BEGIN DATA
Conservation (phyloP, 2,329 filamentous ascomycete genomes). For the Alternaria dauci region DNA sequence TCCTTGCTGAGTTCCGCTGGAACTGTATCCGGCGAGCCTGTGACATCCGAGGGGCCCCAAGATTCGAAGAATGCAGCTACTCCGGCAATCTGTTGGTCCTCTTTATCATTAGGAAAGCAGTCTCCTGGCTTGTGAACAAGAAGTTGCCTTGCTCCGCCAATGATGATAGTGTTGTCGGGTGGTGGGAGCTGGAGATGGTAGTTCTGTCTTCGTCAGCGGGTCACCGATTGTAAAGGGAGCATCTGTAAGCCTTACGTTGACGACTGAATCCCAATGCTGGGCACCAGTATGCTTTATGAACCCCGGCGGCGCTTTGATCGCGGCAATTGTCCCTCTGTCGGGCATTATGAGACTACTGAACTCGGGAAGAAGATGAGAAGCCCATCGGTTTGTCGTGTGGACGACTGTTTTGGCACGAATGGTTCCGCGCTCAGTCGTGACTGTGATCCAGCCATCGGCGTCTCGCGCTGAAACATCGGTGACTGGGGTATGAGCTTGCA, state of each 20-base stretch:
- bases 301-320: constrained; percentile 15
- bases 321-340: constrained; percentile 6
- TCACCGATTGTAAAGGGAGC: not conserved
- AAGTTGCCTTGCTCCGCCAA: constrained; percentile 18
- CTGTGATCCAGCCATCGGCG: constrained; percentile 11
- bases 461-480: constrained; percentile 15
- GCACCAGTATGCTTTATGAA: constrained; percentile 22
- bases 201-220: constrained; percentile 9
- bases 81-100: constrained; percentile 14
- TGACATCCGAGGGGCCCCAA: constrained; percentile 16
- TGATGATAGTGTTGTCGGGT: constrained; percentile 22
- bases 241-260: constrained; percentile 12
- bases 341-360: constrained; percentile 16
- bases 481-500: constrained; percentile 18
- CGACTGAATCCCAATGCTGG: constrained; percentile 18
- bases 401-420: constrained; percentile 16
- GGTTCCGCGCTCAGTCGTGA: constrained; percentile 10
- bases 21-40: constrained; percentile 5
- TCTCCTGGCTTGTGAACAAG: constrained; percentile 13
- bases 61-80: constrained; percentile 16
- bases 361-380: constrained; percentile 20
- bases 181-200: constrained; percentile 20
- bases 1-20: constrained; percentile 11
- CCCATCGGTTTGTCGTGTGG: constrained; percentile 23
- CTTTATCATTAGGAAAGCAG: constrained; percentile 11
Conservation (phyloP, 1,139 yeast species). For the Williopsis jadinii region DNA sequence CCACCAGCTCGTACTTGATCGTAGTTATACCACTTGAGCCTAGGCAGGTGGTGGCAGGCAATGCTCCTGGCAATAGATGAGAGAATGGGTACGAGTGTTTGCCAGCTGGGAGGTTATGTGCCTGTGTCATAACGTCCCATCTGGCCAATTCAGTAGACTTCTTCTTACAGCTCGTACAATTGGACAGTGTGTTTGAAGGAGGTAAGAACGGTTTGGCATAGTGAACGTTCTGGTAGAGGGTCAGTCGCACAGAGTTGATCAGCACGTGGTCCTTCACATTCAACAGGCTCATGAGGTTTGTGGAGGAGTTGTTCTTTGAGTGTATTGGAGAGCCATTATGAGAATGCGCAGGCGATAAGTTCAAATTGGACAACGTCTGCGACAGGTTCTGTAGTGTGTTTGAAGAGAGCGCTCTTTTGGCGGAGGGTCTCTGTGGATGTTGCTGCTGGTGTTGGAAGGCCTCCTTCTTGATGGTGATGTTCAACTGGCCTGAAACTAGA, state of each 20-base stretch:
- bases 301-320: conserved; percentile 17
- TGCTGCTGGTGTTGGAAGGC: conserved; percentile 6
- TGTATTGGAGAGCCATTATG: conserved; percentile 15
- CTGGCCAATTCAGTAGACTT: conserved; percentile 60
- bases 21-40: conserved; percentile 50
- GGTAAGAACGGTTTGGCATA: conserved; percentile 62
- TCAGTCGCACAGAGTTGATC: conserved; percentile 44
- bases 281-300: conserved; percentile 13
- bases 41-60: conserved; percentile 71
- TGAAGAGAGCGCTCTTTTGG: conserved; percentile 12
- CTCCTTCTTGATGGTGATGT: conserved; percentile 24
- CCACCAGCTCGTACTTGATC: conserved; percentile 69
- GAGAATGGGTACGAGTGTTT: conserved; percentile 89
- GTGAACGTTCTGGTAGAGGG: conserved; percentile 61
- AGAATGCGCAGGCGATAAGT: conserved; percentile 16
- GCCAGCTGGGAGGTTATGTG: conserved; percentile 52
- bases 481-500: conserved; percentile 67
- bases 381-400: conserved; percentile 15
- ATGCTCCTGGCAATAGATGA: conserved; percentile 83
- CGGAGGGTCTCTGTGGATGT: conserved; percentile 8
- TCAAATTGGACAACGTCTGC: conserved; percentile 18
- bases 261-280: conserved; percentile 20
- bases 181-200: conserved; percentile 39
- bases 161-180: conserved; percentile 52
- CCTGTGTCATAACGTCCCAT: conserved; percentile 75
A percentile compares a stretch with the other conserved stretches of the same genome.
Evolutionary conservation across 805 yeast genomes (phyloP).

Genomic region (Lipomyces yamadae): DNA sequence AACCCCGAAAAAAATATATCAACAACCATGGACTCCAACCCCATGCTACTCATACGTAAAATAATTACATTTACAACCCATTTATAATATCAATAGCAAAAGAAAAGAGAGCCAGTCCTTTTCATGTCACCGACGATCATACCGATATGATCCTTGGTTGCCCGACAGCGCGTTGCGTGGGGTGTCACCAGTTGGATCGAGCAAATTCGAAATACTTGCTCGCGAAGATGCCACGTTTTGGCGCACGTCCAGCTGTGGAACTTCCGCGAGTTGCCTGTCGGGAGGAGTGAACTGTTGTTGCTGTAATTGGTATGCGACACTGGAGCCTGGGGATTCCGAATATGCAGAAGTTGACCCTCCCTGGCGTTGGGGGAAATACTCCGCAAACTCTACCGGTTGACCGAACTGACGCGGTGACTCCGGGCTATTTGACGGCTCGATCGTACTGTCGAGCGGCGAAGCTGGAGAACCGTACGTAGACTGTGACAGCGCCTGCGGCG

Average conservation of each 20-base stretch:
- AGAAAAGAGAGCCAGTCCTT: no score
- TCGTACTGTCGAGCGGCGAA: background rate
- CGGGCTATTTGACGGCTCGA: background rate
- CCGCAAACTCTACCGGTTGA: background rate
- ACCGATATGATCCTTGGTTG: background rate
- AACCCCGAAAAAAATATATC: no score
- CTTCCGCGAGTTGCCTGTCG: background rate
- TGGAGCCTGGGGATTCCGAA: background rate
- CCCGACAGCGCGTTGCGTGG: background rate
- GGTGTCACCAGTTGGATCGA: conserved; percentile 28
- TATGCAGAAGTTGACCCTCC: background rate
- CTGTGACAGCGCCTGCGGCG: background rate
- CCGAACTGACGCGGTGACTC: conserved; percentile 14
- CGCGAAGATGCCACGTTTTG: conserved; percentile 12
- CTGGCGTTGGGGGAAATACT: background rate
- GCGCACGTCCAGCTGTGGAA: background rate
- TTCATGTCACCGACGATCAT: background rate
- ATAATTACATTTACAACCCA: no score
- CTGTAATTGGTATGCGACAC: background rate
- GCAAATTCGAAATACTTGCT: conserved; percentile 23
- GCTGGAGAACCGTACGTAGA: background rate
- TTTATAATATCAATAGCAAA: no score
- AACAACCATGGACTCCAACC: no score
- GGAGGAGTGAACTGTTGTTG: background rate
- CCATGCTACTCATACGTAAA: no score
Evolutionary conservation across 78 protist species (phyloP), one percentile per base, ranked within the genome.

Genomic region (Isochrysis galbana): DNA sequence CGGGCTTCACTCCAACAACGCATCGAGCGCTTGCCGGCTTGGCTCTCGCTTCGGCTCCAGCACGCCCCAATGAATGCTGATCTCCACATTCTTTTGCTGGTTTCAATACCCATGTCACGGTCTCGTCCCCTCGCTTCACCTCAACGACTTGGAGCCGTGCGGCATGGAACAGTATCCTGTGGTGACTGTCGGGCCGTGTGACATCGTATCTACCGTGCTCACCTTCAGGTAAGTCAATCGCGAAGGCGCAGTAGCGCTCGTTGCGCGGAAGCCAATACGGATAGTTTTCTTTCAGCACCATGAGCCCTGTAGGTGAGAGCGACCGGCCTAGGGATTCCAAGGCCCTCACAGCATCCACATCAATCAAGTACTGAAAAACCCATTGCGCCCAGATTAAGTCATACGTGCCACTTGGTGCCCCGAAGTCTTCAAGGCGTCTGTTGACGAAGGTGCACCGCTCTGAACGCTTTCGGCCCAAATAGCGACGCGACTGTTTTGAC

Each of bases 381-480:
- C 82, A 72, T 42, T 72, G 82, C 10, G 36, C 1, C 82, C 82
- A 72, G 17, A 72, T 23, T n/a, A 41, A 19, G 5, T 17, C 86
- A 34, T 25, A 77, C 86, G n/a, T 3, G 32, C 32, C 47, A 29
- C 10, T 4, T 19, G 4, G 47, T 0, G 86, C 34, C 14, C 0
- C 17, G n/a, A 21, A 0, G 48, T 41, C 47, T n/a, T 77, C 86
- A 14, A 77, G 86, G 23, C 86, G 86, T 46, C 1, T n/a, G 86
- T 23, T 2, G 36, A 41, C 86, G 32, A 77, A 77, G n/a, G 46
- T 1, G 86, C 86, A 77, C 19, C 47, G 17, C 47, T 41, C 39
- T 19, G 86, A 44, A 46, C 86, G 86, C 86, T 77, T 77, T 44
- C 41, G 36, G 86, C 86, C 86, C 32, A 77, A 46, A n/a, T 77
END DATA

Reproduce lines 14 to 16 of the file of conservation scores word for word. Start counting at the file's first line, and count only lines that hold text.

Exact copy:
- bases 341-360: constrained; percentile 16
- bases 481-500: constrained; percentile 18
- CGACTGAATCCCAATGCTGG: constrained; percentile 18